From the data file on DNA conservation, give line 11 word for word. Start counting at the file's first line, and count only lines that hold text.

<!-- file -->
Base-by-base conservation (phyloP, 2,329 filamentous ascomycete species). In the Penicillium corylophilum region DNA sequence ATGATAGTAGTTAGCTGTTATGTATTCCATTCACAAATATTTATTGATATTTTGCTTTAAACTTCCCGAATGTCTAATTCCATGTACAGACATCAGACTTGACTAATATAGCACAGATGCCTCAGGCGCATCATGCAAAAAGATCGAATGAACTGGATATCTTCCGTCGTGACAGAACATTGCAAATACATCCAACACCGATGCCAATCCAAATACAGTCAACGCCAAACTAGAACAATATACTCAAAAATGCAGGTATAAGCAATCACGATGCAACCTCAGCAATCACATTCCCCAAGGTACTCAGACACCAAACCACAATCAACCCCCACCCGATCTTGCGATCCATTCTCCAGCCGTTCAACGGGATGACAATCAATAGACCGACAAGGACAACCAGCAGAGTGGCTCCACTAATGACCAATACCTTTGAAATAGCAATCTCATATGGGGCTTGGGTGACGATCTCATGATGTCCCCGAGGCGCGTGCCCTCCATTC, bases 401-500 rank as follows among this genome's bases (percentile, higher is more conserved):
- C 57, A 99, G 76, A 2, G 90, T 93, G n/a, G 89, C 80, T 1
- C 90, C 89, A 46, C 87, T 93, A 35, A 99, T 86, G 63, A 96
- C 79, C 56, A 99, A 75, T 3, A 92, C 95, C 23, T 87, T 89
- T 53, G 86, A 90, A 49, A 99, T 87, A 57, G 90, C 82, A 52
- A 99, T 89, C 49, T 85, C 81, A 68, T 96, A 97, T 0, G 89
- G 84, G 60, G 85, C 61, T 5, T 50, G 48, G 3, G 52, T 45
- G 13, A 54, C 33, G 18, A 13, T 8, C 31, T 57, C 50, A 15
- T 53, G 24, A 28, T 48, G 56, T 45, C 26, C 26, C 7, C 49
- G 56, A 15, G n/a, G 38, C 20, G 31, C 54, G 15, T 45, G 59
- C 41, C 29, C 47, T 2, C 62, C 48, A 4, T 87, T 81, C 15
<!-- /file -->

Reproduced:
- C 41, C 29, C 47, T 2, C 62, C 48, A 4, T 87, T 81, C 15